Isn’t it great when you get introduced to a new food and you really like it? Here’s a great little recipe using basil.
The Shrimp-Orzo-Basil recipe highlighted here is something I never would have tried to make had it not been for a friend arriving on the doorstep with recipe in hand and ingredients in a huge coolie bag.
Shrimp is not a favorite in this house, sad to admit I know, and orzo is new to my kitchen so when she showed up ready to cook, I said, “Right this way!”
The Chili Sauce recipe here is so good you’ll eat it on everything! We eat it on eggs, potatoes, roast beef, ham, chicken and sandwiches.
Inside a grilled cheese sandwich is a favorite way we enjoy this chili sauce.
With just the right amount of ground cloves and cinnamon mixing with the rich tomato taste, who needs ketchup?
The recipe makes half a dozen pint jars, depending on how thick you let it get. We’ve had 5 to 7 jars prepped from every batch with a little left over for sampling the day it’s made. 🙂
Be prepared to take up the WHOLE day making it though. It does take several hours for so many tomatoes to cook down to a thick sauce. A crock-pot could be used to advantage here, but I don’t have one so I use a kettle on the stove instead.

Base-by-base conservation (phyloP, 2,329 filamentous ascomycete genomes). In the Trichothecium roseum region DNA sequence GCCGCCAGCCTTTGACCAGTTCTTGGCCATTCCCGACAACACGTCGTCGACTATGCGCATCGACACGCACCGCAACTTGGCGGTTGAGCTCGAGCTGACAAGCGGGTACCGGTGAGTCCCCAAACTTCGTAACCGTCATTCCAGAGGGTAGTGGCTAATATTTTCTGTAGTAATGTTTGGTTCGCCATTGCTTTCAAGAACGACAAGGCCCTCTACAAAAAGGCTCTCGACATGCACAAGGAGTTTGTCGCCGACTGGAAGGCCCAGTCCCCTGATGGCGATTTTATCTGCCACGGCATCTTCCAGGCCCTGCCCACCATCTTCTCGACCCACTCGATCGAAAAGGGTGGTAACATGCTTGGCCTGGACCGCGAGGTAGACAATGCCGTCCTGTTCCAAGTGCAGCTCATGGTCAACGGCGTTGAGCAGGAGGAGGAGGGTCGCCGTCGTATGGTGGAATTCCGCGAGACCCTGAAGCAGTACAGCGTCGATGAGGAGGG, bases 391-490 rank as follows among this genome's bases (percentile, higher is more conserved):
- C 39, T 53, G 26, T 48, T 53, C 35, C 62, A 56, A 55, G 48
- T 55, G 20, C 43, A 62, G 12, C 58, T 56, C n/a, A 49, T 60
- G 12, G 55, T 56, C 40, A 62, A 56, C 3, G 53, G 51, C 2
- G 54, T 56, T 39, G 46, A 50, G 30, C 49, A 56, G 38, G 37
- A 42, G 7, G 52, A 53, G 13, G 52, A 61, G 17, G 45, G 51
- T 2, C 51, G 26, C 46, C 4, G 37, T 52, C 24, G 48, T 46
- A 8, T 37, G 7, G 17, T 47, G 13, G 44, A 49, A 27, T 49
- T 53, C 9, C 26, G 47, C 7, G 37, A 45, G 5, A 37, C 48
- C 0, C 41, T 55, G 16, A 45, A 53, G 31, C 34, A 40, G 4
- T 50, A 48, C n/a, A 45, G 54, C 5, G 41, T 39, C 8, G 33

Chili Sauce Recipe
2 hot peppers
1 c. sugar
1 c. white vinegar
1 tsp. ground cloves
1 tsp. cinnamon
Chop the tomatoes in bite-size pieces. This makes the tomato skins that make it through processing a manageable size in the finished product.
Put all ingredients into a large stock pot or crock-pot and bring to a boil.
Of course you can make it hotter depending on how many and what type of peppers you add. At different times we’ve used jalapeños, tiburons, chili peppers, or even mild peppers with a sprinkling of cayenne pepper flakes.
Once boiling, turn the heat back to a simmer, but not too low. This part is important.
You want to cook out most of the water from the vegetables so the heat setting can be a little higher to start with as there is more water in the mixture at the beginning. As the mixture is cooked steam comes off so the sauce becomes less watery as you go.
The sauce can easily scorch if the heat setting is too high, especially when it starts to thicken.